Corporate HR and accounting departments frequently ask us: “Does employee classification really matter?”
The answer is “yes”, because the misclassification of workers as something other than employees presents a serious problem for the affected employees and impacts the US economy. Moreover, it is now especially important for all US Companies since the US Department of Labor’s (DOL) Misclassification Initiative under the leadership of Vice President Biden’s Middle Class Taskforce. Now, the DOL is making huge strides in combating this nagging issue and to restoring rights to those denied them.
What rights are impacted by the misclassification of employees as independent contractors?
The most common problem arises when these workers are not treated as true independent contractors. Rather, the employing company controls significant, if not all, aspects of the hours worked, wages, as well as the terms and conditions of employment. The result is that these misclassified employees are denied critical benefits and protections, such as family and medical leave, overtime pay, minimum wage, unemployment insurance, paid vacation and sick time, and other benefits to which they are entitled if they were correctly classified as employees – and not independent contractors. Employee misclassification also creates substantial losses in federal, state, and local tax revenue, adversely impacts Social Security and Medicare funding, as well as state unemployment insurance and workers compensation treasuries. Also, corporations that misclassify their employees may not be paying the proper FICA and Unemployment Insurance taxes.
Some would also argue that misclassification as independent contractors by a corporation matters as some employers attempt to bolster their bottom line by avoiding the minimum wage and overtime requirements of the Federal Labor and Standards Act (FLSA). By classifying employees as independent contractors, corporations also avoid other mandated federal and state insurance coverage and other benefits to which employees are entitled.
Today, the DOL and the Internal Revenue Service (IRS) are working together and exchanging information to reduce the misclassification of employees as independent contractors to help increase tax revenue, and to improve compliance with federal labor laws. This sharing of information includes other agencies as well, such as the Employee Benefits Security Administration, Occupational Safety and Health Administration (OSHA), and the Office of Federal Contract Compliance Programs (OFCCP). Stiff penalties have been levied against companies to ensure that employees receive the protections, compensation, and benefits to which they are entitled under federal and state law.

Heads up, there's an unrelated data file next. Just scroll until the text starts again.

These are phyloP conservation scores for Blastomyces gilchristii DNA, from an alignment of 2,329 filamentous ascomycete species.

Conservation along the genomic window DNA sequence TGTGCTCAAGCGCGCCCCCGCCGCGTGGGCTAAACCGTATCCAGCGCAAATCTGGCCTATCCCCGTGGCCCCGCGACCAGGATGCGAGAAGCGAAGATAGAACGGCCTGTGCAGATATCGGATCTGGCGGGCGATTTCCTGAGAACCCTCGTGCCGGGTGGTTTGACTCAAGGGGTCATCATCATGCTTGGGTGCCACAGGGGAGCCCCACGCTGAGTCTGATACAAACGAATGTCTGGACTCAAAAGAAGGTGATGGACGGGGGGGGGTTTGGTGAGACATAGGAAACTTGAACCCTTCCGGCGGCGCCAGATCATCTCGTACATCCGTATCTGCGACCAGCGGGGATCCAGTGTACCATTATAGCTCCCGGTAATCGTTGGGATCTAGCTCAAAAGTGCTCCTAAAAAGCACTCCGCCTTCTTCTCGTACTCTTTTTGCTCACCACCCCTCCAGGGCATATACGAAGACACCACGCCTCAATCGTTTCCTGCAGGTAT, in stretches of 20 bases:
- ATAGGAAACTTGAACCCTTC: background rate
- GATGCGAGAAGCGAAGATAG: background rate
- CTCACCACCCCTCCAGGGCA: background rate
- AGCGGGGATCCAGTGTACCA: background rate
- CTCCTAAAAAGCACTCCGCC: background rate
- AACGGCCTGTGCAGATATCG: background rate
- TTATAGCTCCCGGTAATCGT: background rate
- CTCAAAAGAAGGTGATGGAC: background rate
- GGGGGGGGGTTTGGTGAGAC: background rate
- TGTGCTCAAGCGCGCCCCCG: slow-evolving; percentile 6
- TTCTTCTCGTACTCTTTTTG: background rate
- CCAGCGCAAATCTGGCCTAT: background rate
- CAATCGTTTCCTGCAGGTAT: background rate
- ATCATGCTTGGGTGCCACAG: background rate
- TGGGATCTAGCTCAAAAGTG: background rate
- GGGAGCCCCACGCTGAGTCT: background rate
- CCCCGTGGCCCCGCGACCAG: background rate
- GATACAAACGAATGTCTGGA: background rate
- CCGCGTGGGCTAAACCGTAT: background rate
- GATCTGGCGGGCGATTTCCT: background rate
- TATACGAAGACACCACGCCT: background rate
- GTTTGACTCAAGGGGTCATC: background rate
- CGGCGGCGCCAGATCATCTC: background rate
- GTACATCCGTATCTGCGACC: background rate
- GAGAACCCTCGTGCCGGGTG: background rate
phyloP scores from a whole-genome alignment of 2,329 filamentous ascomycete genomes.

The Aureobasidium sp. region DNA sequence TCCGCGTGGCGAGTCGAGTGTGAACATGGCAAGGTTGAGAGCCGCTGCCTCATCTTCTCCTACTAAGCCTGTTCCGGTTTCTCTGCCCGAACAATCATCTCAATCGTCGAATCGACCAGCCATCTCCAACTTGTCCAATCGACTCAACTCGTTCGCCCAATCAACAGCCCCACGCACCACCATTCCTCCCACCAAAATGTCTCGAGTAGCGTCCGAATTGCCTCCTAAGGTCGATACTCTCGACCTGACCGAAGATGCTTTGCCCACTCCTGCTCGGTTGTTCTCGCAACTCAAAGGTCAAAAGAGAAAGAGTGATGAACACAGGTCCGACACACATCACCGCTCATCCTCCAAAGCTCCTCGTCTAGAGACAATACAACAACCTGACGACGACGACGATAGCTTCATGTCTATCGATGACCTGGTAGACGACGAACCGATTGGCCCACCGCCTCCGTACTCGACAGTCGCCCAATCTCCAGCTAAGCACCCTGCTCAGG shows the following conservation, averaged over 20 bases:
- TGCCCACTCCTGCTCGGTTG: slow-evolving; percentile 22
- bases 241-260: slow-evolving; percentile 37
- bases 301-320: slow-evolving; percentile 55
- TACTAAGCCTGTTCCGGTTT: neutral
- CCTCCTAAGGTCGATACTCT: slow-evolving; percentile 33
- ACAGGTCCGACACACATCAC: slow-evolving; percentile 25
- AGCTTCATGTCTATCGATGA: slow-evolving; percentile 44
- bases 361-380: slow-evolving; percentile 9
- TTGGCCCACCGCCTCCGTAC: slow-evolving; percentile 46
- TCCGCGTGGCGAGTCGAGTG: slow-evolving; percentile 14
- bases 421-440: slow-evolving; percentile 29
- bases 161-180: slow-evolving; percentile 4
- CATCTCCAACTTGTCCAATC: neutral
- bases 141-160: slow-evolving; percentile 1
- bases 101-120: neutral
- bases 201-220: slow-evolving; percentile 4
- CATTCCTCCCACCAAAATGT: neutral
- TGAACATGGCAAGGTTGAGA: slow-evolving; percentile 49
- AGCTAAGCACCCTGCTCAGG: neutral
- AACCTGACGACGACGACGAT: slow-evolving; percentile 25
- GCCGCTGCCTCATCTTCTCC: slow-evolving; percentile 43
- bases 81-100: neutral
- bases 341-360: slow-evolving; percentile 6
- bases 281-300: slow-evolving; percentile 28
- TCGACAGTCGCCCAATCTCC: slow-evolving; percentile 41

How does a company protect itself from misclassifying its employees and the resulting hefty financial penalties? The FLSA examines the “economic reality of the relationship between the employer and the worker to determinate if, in reality”, the worker is truly an employee rather than an independent contractor. The “economic reality test” examines the following six factors the DOL has set forth in its “Fact Sheet #13: Am I an Employee?”
- The extent to which the work performed is an integral part of the employer’s business.
- Whether the worker’s own managerial skills affect his or her opportunity for profit and loss.
- The relative investments in facilities and equipment by the worker versus the employer.
- The worker’s skill and initiative. To indicate possible independent contractor status, the worker’s skills should demonstrate that he or she exercises independent business judgment. The question is whether these workers take initiative to operate a truly independent business, as opposed to being economically dependent on the employer.
- The permanency of the worker’s relationship with the employer. Permanency or indefiniteness in the worker’s relationship with the employer suggests the worker is an employee, as opposed to an independent contractor for a short period of time for specific work.
- The nature and degree of control by the employer. Analysis of this factor includes who sets the pay amounts and working hours, and who determines how the work shall be performed. An independent contractor generally works free from control by the employing corporation.
In summary, the focus for corporate HR and accounting teams for legally compliant classification of workers should be on whether the person is truly in business for him/herself. Focus on whether or not the person works for anyone else besides the employer. If the worker is “economically dependent upon your corporation’s employment”, then the worker should be classified as an employee, not an independent contractor. Human resources departments can also protect their companies from misclassification of workers and resulting federal/state penalties by not providing independent contractors with “misclassification evidence”, such as an employee handbook, employee badges, keys to facilities, and by allowing independent contractors to take part in employee activities of the company.